Utah scores $9.6 million to track students

Education » Data would be used to evaluate educational programs and outcomes.
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Utah was awarded a $9.6 million federal grant Friday to expand a system for tracking students from kindergarten through college and into the work force.

"Tracking student progress from birth through college helps teachers in the classroom, helps principals manage and improve their schools, and helps parents better understand the unique educational needs of their child," said U.S. Secretary of Education Arne Duncan in a news release announcing the grant.

Utah was one of 20 states to win the competitive grant, funded through the American Recovery and Reinvestment Act (ARRA); every state, plus the District of Columbia, Puerto Rico and the Virgin Islands applied.

Congress authorized the grant program in 2002 with the intention of creating data systems that would track students for the purpose of evaluating educational programs and outcomes. Utah received a $4.5 million grant in 2007, according to John Brandt, information technology director for the Utah Office of Education, which is being used to automate data collection from school districts and implement electronic transcripts.

The new grant will allow the state and its partners in the effort, including the University of Utah, the Utah College of Applied Technology, the State Board of Regents and Workforce Services, to expand a system for tracking students over time.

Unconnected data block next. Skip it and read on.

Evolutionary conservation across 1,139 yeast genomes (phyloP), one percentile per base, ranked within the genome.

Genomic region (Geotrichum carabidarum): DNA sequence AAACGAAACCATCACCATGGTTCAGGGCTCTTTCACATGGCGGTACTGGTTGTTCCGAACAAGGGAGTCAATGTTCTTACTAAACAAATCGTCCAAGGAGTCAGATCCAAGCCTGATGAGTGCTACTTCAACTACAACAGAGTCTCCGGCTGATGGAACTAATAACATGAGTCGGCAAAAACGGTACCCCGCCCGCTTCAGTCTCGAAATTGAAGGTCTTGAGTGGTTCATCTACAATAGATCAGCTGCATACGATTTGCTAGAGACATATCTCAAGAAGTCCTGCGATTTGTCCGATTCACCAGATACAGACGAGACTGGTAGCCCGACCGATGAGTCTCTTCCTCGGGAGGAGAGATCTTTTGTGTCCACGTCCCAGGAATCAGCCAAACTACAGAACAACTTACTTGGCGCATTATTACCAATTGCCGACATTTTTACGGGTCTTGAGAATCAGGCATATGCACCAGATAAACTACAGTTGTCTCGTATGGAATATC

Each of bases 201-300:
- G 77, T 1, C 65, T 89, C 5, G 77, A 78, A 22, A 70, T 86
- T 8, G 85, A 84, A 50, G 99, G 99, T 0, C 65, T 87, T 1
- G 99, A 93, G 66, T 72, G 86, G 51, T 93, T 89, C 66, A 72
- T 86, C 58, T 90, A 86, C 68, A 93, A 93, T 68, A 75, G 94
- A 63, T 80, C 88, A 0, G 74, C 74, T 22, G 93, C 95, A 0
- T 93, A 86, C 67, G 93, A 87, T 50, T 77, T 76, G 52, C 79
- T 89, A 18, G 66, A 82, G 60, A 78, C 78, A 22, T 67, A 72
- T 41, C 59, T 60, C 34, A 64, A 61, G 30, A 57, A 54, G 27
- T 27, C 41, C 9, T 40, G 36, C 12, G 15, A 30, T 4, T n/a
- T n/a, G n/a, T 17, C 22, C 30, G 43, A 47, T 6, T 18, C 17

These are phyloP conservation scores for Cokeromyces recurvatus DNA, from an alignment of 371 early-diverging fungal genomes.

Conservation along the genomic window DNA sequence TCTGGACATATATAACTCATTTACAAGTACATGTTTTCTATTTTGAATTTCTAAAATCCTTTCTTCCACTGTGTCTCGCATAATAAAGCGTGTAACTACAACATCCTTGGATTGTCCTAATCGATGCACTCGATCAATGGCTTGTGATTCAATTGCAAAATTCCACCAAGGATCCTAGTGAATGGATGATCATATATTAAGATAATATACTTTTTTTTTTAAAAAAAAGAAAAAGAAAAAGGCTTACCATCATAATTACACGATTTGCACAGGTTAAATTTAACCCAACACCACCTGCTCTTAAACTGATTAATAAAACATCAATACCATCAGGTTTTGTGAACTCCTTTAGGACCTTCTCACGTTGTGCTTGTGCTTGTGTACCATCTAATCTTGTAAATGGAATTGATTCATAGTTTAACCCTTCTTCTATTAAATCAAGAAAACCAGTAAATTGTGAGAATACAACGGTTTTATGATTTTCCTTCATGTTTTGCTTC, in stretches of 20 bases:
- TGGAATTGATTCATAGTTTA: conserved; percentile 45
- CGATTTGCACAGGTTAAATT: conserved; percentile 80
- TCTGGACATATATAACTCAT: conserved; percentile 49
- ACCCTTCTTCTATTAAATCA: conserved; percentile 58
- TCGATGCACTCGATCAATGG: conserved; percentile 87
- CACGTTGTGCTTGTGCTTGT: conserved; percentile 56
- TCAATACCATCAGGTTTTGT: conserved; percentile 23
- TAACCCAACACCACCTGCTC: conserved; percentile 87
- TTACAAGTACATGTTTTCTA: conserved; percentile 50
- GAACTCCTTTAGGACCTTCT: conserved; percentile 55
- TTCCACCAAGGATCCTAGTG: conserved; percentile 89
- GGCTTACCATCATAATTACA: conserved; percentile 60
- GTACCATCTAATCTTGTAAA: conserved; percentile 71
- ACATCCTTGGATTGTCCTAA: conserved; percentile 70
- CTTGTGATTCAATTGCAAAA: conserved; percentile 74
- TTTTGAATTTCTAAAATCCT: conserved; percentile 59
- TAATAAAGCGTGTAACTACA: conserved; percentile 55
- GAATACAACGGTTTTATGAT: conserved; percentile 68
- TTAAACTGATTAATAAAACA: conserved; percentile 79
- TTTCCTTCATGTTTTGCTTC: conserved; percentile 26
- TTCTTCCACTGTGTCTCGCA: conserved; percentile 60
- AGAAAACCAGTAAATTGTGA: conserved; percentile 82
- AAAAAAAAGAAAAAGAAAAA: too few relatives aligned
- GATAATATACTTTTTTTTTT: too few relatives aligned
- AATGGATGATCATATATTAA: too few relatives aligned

"It's just a way for us to have better research with our kids and what programs seem to be most valuable," said Judy Park, associate state superintendent. "We are really excited about it and for Utah to get this is a huge deal."

Brandt said the fact that Utah already has a cooperative network of agencies and researchers working on the data system probably worked in its favor in securing the stimulus money.

"We know each other, we've worked on projects before. We a small- to medium-sized state and growing but we believe we are able to work through some of the bureaucratic barriers that occur in other states where things tend to be adversarial and compartmentalized," he said.

Brandt and Park emphasized that the tracking system doesn't allow researchers to identify individual students but to identify trends and groups of students that need intervention or special help.

"We'll be able to see their progress over time ... to help identify where the system needs improvement, where students haven't been prepared for college, what kind of programs K through 12 are best to prepare kids for college," Brandt said.

A total of $250 million was awarded this year in the grant competition. Other winners included Arkansas, $9.8 million; Colorado, $17.4 million; Florida, $10 million; Illinois, $11.9 million; Kansas, $9.1 million; Maine, $7.3 million; Massachusetts, $13 million; Michigan, $10.6 million; Minnesota, $12.4 million; Mississippi, $7.6 million; New York, $19.7 million; Ohio, $5.1 million; Oregon, $10.5 million; Pennsylvania, $14.3 million; South Carolina, $14.9 million; Texas, $18.2 million; Utah, $9.6 million; Virginia, $17.5 million; Washington, $17.3 million; and Wisconsin, $13.8 million.